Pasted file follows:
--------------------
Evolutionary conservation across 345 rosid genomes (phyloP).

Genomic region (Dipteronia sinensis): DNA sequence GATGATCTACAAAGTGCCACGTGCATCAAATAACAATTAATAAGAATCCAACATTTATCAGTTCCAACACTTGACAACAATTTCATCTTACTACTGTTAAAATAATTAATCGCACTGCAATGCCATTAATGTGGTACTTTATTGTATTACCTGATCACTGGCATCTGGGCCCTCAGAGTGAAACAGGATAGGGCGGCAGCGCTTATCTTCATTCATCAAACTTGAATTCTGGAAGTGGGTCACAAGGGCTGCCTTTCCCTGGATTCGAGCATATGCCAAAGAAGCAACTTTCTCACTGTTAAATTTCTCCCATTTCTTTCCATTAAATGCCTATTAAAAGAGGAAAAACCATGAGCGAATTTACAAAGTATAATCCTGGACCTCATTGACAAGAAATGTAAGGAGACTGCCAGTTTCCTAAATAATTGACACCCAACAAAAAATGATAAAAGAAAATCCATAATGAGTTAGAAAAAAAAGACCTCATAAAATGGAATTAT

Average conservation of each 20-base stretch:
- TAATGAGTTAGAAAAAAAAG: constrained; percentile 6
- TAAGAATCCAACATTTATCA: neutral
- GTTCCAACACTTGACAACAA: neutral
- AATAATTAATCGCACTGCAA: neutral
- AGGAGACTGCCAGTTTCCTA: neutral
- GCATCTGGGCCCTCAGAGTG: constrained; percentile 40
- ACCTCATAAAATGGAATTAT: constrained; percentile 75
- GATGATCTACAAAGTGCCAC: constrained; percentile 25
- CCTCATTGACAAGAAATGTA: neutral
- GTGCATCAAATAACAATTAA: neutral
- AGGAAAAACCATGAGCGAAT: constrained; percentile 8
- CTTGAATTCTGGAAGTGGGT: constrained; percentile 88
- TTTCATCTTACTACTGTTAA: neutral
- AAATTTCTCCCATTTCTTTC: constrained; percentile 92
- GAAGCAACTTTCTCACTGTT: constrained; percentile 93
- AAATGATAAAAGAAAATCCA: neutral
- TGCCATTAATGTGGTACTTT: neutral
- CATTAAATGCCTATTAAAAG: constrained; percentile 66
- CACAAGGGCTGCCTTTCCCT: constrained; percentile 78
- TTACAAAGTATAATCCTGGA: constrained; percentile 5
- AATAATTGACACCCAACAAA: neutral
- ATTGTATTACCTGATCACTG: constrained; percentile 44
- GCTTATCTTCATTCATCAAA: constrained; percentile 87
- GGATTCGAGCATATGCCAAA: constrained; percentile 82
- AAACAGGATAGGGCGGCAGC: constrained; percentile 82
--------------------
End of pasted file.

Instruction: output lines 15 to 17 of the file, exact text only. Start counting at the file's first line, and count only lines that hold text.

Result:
- CTTGAATTCTGGAAGTGGGT: constrained; percentile 88
- TTTCATCTTACTACTGTTAA: neutral
- AAATTTCTCCCATTTCTTTC: constrained; percentile 92